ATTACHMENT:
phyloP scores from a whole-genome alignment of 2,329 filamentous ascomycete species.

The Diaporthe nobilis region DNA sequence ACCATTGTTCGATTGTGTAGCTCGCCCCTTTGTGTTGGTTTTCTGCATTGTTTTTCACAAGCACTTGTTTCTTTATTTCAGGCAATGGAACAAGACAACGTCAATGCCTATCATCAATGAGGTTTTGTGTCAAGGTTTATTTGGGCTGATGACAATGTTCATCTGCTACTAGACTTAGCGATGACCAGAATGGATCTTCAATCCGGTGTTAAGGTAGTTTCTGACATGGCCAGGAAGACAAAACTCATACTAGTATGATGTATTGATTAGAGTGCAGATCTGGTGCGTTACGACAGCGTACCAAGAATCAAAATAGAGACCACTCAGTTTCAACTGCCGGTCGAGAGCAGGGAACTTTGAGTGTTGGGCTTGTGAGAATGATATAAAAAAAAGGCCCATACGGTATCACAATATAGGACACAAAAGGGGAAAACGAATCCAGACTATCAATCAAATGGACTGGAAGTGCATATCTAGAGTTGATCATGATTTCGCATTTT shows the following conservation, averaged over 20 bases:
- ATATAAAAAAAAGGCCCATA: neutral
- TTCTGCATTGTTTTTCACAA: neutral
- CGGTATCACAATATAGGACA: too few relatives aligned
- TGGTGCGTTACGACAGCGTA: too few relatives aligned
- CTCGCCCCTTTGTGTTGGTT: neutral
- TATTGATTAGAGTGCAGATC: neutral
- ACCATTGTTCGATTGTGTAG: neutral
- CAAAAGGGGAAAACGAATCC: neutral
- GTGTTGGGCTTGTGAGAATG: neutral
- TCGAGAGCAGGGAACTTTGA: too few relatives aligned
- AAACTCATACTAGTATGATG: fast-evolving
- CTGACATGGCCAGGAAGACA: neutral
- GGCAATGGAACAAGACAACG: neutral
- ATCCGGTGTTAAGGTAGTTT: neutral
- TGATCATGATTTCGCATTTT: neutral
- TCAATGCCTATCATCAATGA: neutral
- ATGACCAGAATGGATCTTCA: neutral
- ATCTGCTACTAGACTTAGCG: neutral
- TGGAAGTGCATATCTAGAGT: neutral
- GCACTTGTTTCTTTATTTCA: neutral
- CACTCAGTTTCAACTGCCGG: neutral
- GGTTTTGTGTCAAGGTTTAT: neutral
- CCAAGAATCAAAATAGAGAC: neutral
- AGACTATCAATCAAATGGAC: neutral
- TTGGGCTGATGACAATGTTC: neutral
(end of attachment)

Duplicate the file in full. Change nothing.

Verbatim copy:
phyloP scores from a whole-genome alignment of 2,329 filamentous ascomycete species.

The Diaporthe nobilis region DNA sequence ACCATTGTTCGATTGTGTAGCTCGCCCCTTTGTGTTGGTTTTCTGCATTGTTTTTCACAAGCACTTGTTTCTTTATTTCAGGCAATGGAACAAGACAACGTCAATGCCTATCATCAATGAGGTTTTGTGTCAAGGTTTATTTGGGCTGATGACAATGTTCATCTGCTACTAGACTTAGCGATGACCAGAATGGATCTTCAATCCGGTGTTAAGGTAGTTTCTGACATGGCCAGGAAGACAAAACTCATACTAGTATGATGTATTGATTAGAGTGCAGATCTGGTGCGTTACGACAGCGTACCAAGAATCAAAATAGAGACCACTCAGTTTCAACTGCCGGTCGAGAGCAGGGAACTTTGAGTGTTGGGCTTGTGAGAATGATATAAAAAAAAGGCCCATACGGTATCACAATATAGGACACAAAAGGGGAAAACGAATCCAGACTATCAATCAAATGGACTGGAAGTGCATATCTAGAGTTGATCATGATTTCGCATTTT shows the following conservation, averaged over 20 bases:
- ATATAAAAAAAAGGCCCATA: neutral
- TTCTGCATTGTTTTTCACAA: neutral
- CGGTATCACAATATAGGACA: too few relatives aligned
- TGGTGCGTTACGACAGCGTA: too few relatives aligned
- CTCGCCCCTTTGTGTTGGTT: neutral
- TATTGATTAGAGTGCAGATC: neutral
- ACCATTGTTCGATTGTGTAG: neutral
- CAAAAGGGGAAAACGAATCC: neutral
- GTGTTGGGCTTGTGAGAATG: neutral
- TCGAGAGCAGGGAACTTTGA: too few relatives aligned
- AAACTCATACTAGTATGATG: fast-evolving
- CTGACATGGCCAGGAAGACA: neutral
- GGCAATGGAACAAGACAACG: neutral
- ATCCGGTGTTAAGGTAGTTT: neutral
- TGATCATGATTTCGCATTTT: neutral
- TCAATGCCTATCATCAATGA: neutral
- ATGACCAGAATGGATCTTCA: neutral
- ATCTGCTACTAGACTTAGCG: neutral
- TGGAAGTGCATATCTAGAGT: neutral
- GCACTTGTTTCTTTATTTCA: neutral
- CACTCAGTTTCAACTGCCGG: neutral
- GGTTTTGTGTCAAGGTTTAT: neutral
- CCAAGAATCAAAATAGAGAC: neutral
- AGACTATCAATCAAATGGAC: neutral
- TTGGGCTGATGACAATGTTC: neutral